Colorado looks to flatten cyber learning curve for elected officials
- By Mark Pomerleau
- Mar 23, 2016
For newly appointed government officials, the cybersecurity learning curve can be straight up. Yet with the growing threat to agency information systems from attackers and the rising stakes associated with successful breaches, getting smart on cyber fast is critical.
Colorado Gov. John Hickenlooper hopes to address that knowledge gap in his state with the new National Cybersecurity Intelligence Center, which will be housed at the University of Colorado at Colorado Springs. The center aims to be the country’s foremost authority on cybersecurity research and development, training and education.
One of the things I was “struck by was that…[elected officials] were woefully ill informed…[on] how many different points of weaknesses there are and how serious the consequences are if one of those points of weaknesses is breached,” Hickenlooper said in a March 21 speech at the Wilson Center in Washington, D.C.
The National Cybersecurity Intelligence Center could be a place where elected officials could come and get a realistic and pragmatic education on cybersecurity and their roles within that environment. “We’re not trying to teach people how to write code…we want to have a place where those individuals can be brought up to speed very rapidly,” he said.
Besides the educational component, the National Cybersecurity Intelligence center will house a “cutting edge” research center where the private sector can invest in startups and a rapid response center.
Hickenlooper described the rapid response center as an independent non-profit, but also a trade association of sorts. “We want to make sure that across industries there’s an availability of immediate, rapid response. And our goal here is to create something where it’s really a non-profit with a dotted line to state government, a dotted line to the federal government but really kind of controlled by private enterprise,” he said.
According to Hickenlooper, many of the larger companies in Colorado have nowhere to turn if they’ve been hacked, except to their vendors. He sees the rapid response center as “an independent safe haven” where companies can get help from a trusted source.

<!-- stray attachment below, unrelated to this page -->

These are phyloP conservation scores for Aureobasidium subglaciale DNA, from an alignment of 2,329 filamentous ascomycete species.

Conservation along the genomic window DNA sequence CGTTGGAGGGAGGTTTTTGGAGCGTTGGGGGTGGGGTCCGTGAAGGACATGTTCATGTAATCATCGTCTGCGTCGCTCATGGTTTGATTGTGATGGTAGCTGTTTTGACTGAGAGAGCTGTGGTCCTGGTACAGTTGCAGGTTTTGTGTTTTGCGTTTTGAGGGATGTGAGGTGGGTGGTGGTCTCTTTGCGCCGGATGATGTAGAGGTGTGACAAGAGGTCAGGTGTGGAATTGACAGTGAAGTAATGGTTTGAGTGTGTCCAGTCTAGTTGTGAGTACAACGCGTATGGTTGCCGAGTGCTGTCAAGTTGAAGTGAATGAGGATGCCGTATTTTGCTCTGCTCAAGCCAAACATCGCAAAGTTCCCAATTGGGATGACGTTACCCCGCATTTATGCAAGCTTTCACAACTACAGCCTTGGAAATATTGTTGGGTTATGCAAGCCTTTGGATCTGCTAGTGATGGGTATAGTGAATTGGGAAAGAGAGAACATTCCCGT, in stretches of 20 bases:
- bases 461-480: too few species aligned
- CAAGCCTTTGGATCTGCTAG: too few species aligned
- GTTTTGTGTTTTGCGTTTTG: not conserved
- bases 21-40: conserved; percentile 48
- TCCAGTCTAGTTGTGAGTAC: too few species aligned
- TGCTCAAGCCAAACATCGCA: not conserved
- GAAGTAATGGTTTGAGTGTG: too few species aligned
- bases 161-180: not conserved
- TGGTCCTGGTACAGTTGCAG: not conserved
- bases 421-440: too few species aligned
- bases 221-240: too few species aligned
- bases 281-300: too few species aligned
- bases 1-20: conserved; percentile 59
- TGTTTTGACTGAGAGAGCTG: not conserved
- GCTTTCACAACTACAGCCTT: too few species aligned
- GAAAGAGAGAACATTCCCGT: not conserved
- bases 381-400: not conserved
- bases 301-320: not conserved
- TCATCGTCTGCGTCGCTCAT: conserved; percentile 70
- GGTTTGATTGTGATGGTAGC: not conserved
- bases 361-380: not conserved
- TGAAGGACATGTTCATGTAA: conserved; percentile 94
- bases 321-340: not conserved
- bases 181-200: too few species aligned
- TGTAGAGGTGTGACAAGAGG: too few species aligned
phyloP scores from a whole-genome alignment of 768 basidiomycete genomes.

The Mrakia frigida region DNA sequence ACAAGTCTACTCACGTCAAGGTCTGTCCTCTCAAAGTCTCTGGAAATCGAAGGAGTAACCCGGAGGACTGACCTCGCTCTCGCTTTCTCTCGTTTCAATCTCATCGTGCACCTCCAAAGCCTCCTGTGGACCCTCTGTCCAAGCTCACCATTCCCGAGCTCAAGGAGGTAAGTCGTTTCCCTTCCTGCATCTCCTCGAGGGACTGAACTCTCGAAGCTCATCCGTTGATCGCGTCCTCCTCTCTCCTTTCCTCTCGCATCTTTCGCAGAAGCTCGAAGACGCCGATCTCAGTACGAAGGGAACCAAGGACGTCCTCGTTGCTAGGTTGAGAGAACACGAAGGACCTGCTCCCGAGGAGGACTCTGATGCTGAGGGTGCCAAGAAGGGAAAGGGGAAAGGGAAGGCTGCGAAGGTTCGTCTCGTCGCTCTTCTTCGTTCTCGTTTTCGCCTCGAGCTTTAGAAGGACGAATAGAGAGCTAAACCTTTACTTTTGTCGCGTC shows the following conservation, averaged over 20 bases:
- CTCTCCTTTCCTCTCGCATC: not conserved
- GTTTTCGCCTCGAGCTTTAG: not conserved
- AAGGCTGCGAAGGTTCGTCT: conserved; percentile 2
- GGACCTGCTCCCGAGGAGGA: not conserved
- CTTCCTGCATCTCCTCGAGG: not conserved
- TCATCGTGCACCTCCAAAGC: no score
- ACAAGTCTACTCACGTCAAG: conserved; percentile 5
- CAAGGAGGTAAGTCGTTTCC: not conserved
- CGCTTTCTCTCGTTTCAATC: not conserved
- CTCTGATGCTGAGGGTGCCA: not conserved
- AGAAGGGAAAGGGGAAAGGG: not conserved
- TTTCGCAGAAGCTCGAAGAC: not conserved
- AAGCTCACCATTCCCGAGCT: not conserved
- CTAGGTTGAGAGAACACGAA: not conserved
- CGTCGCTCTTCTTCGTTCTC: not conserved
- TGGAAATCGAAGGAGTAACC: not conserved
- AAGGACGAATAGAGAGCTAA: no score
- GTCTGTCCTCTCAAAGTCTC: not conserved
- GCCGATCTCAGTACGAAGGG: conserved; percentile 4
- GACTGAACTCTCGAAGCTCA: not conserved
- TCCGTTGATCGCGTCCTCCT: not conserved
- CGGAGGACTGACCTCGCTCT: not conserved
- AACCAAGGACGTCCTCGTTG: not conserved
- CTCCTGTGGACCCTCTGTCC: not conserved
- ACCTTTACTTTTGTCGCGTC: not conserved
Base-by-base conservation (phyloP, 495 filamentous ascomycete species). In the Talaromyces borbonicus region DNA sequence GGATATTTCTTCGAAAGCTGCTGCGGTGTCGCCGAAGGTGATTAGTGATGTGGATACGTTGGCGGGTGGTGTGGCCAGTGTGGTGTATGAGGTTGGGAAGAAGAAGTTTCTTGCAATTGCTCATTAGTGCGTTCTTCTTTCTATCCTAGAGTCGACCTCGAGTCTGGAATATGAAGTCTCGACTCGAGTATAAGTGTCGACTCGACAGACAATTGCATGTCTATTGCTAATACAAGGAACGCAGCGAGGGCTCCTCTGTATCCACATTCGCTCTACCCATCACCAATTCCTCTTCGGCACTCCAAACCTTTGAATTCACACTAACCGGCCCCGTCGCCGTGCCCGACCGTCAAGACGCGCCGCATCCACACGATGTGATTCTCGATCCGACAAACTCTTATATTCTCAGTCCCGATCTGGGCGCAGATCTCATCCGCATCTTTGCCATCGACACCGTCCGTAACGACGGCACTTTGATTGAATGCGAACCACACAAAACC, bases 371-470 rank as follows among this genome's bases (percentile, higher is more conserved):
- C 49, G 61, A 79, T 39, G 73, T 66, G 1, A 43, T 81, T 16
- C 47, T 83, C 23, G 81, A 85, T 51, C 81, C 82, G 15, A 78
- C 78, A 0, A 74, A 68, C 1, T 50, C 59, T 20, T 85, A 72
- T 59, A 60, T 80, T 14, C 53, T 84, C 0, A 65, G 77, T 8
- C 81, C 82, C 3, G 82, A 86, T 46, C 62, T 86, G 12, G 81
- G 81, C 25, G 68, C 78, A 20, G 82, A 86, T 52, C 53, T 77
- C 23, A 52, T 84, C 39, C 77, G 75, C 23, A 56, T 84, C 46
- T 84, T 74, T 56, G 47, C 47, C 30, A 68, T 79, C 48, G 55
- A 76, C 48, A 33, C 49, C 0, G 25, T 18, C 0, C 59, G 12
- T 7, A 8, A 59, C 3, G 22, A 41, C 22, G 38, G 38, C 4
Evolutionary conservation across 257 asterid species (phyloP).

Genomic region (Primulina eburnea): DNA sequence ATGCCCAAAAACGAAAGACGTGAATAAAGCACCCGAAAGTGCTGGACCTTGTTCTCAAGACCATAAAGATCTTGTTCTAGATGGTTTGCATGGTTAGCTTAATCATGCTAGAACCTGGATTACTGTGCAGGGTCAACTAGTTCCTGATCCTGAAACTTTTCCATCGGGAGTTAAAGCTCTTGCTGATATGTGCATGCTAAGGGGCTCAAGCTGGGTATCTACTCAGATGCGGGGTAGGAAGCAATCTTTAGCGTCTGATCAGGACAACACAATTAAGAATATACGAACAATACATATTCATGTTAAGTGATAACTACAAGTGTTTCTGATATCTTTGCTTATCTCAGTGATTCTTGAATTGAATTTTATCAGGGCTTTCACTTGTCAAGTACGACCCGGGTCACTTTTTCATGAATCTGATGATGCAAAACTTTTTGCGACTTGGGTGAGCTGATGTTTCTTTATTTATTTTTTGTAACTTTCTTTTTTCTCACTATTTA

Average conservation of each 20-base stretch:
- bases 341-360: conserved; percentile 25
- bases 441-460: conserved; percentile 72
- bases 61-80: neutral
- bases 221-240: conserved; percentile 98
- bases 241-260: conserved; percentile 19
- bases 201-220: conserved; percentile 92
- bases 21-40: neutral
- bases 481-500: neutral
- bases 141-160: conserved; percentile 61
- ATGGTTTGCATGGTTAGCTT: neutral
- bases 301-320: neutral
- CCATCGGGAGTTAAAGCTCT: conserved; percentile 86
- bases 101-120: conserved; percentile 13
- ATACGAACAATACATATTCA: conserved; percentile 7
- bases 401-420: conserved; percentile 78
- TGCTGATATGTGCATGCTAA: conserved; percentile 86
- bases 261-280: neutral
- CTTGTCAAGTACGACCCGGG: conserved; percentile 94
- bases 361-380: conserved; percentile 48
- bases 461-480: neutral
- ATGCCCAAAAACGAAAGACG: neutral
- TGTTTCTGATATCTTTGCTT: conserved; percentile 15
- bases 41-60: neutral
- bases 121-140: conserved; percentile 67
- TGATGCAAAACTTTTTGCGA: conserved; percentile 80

Additionally, the governor described the center as a place where Colorado’s private-sector cybersecurity experts could “spend two months or three months .. and learn the latest of what’s going on but also share their information what they know.”
Colorado’s effort is a great first step, especially if services will be offered to smaller municipalities, Peter Romness, cybersecurity programs lead for U.S. Public Sector at Cisco, told GCN. Ohio and Indiana are taking similar measures to create cyber resource centers and use education centers -- paired with universities -- to build the skills of citizens to create jobs, he said.
Cybersecurity talent has become a bigger talking point among the National Association of State CIOs, Monzy Merza, director of cyber research and chief security evangelist at Splunk, told GCN. According to Merza, one of the biggest challenges in cybersecurity today, especially at the state level, is a dearth of human resources -- and he said that the Colorado initiative could help address this concern.
Similarly, Hickenlooper was hopeful that the incoming chairman of the National Governor’s Association, Virginia Gov. Terry McAuliffe, would make cybersecurity a top agenda item. “Each year a governor can pick a field or a space in which to try and create an impact, and I think it’s a high probability… it’ll be cyber, which again, I think will be good for the country,” he said.
Colorado’s center, which does not officially open until April 1, named retired Army Lt. Gen. Ed Anderson as interim executive director.
Mark Pomerleau is a former editorial fellow with GCN and Defense Systems.